‘One series loss doesn’t take
away credit from us’
The much-anticipated series against England turned into a damp squib
in a matter of weeks, India losing three Tests in succession, thereby con-
ceding the number one ranking as well.
However, if the team members are to be believed, all is not lost.
The Indian captain Mahendra Singh Dhoni put forth a rather
‘Losing a series is something you can’t guarantee. We shouldn’t get
critical of the fact that we have lost a series,’ he said.
Dhoni said the team has to look for positives from their performance
in recent years vis-à-vis the humiliating defeat in the ongoing series.
‘You have to give the guys credit for performing the way they have in
the last three years,’ he reasoned, adding, ‘We have been very consistent
in the period.’
“I am proud of the way this team has played in recent times.’
Gautam Gambhir, the Indian vice captain, concurred.
‘One series doesn’t take the credit away from us. We have played some
good cricket in that last two years. There is no shortage of effort what-
India’s coach Duncan Fletcher also looked forth at the positives.
‘Despite the defeats, the players have still put in some good perform-
ances. That shows they are still geared up.’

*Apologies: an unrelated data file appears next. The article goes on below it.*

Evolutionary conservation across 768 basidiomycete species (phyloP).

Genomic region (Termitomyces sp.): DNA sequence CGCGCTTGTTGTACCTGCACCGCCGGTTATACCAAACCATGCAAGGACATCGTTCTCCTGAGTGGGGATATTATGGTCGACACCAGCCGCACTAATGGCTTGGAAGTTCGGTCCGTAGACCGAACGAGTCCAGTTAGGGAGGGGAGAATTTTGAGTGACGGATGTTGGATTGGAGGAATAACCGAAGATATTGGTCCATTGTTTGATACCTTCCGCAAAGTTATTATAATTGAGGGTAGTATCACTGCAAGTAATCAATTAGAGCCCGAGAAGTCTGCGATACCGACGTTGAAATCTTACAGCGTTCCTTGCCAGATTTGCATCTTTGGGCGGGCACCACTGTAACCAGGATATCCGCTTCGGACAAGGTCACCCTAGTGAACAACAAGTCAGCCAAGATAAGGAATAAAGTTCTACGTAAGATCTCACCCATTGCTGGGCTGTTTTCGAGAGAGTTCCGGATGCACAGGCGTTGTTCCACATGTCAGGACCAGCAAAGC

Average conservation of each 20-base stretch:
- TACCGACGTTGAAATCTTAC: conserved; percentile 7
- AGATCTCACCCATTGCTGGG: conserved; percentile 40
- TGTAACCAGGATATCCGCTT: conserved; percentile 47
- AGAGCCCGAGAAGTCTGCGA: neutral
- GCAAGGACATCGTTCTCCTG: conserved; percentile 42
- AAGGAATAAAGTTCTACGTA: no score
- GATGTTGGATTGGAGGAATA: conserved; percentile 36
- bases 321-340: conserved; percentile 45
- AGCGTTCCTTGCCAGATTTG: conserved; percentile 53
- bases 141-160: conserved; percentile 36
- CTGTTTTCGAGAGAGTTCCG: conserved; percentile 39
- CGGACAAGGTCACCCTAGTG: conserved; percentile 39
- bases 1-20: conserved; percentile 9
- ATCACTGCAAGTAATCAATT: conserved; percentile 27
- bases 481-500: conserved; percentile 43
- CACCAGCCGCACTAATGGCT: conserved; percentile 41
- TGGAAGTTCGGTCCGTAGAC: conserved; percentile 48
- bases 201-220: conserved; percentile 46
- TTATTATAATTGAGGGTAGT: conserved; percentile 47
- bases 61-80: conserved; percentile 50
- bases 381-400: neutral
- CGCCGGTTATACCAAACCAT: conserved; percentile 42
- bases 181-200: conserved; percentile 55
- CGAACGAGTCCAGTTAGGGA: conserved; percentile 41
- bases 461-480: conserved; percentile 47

‘There is immense character in most of these individuals, especially
the youngsters,’ Fletcher explained.
‘The best way to go forward is to continue giving them opportunities,
like what we did in the West Indies,’ he added.
points of the
With the wicket offering no assistance whatso-
ever the Indian bowlers went through their
motions, making scant impact.
There were a slew of boundaries thereafter,
with both batsmen freeing their arms. Going
into the lunch break, the home team was com-
fortably placed at 157 without loss.
It was a poor session from an Indian point of
view. The body language of the players said it
all. They were hoping for things to happen,
rather than making them happen.
And that was the point when they complete-
ly handed over the initiative to England.
ARKO DAT TA/REU TERS
India will leave England with
bruised ego: Stewart
Former England captain Alec Stewart
said India would leave the shores of his
country with a bruised ego, after their
defeats in the Test series.
The former wicket keeper who was
ecstatic at England becoming the top
nation in Test cricket said ‘I’m delighted
to hail Andrew Strauss and his men as
the strongest England squad I’ve seen in
my lifetime in cricket.’
‘India arrived on these shores in July
as the king-pins and will be going home
with their reputation — and egos —
bruised and beaten,’ Stewart wrote in
‘England have quite simply battered
them into submission with a ruthless
display of high-class, uncompromising
cricket. The much-vaunted Indian bat-
ting line-up have had no answers to the
high quality fast bowling which has been
brilliantly led by James Anderson,’ he
Stewart said the series turned out to
be a lop-sided affair.
‘I expected this series to be a closely
fought contest between two evenly
matched sides, but it turned out to be a
complete mismatch. The answer to any-
one asking if this is the best England
side ever — or are India just hopeless — is
that this is the strongest squad of players
England have had in my lifetime and the
but they must perform on foreign soils.